There were some isolated exceptions to the general 'crime and no punishment' rule of the Silver Age, especially at DC. However, these occurred when the hero tended to discard the conventional legal system and just deal with the bad guy himself. Superman and his Phantom Zone projector was perhaps the most egregious example of this, although it should be noted in the Big S' defense that he only used the Zone to imprison Kryptonian bad guys, arguably too powerful for any other dispensation, and whom an equal argument could be made were legally under the authority of Kryptonian law and judicial punishment, anyway. (Who appointed Superman the Last Sheriff of Doomed Krypton is an interesting legal point, but, well, I suppose we can just accept that HE did, and leave it at that.)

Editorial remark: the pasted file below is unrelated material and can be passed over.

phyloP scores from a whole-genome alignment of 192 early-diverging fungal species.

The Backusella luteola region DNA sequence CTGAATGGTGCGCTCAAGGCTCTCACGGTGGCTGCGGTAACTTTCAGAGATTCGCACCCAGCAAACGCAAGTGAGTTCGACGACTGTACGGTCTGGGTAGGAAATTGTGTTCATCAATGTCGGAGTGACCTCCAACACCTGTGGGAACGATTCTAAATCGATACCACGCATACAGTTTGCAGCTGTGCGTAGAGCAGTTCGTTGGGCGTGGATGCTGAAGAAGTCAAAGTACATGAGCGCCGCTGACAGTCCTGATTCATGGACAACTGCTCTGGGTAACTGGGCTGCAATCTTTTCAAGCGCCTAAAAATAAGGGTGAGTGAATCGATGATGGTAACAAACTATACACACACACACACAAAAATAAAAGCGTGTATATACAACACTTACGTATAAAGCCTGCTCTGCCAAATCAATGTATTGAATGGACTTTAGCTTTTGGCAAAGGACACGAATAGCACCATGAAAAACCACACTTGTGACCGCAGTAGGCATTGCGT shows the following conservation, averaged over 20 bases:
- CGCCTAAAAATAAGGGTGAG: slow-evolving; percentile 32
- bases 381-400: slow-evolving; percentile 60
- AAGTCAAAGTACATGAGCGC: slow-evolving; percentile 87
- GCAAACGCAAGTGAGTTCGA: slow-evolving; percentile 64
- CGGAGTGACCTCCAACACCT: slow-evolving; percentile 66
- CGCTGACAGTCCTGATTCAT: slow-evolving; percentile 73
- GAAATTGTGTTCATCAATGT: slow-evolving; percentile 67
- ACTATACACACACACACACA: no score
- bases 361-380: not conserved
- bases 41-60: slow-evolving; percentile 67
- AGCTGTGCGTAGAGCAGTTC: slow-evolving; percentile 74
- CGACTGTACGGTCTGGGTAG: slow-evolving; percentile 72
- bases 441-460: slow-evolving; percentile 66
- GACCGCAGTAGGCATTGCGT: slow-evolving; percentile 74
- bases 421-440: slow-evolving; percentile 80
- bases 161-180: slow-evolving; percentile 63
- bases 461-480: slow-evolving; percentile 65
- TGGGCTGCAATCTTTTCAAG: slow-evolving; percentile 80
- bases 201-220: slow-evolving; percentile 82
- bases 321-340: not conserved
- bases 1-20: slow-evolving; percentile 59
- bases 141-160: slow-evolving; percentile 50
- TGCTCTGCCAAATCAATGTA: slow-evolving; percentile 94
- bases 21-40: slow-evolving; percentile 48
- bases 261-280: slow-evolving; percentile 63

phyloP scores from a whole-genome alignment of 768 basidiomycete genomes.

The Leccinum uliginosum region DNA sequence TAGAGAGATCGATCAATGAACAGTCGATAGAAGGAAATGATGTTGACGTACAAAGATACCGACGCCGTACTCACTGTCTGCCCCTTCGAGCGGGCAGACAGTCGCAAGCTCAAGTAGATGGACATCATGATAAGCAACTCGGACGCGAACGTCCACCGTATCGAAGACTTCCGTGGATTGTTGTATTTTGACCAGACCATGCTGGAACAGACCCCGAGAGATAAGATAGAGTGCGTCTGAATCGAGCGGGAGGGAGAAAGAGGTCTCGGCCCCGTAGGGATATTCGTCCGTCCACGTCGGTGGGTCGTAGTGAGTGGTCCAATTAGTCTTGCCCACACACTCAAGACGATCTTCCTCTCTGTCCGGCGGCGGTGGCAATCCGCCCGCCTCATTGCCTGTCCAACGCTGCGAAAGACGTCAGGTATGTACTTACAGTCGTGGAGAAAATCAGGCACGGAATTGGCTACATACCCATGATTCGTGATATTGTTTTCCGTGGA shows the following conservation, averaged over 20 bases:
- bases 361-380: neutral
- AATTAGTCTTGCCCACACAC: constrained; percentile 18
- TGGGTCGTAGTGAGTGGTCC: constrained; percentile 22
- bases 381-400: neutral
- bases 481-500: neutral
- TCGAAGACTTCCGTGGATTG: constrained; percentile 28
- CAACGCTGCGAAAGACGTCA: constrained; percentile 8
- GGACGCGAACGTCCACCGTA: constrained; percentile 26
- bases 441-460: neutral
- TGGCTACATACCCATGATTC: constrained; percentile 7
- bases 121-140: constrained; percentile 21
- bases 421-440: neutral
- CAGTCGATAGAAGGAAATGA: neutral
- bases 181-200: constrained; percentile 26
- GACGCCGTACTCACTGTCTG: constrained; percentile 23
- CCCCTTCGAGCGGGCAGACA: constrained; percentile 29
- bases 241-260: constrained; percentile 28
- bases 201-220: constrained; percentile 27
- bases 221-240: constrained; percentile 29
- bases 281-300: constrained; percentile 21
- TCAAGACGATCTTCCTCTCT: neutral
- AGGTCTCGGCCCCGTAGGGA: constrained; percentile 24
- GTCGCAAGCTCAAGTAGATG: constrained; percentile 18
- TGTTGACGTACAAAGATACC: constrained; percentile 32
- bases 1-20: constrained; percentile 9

Still, if there was one group of Silver Age criminals who actually DID get punished with long (actually, indefinite) sentences in what had to be pretty much unending psychological torment, it was the Phantom Zoners. As a kid, I never had any great difficulties understanding why they did not want to go back to the Zone ever again, and I always shuddered a little bit when they got sent back anyway. I mean, sure, they deserved it, but.... Brrrrrrrrr. And, clearly, these were criminals well outside the normal system's ability to deal with, so, all told, this was clearly a case where justice had been done, albeit, not in a conventional manner.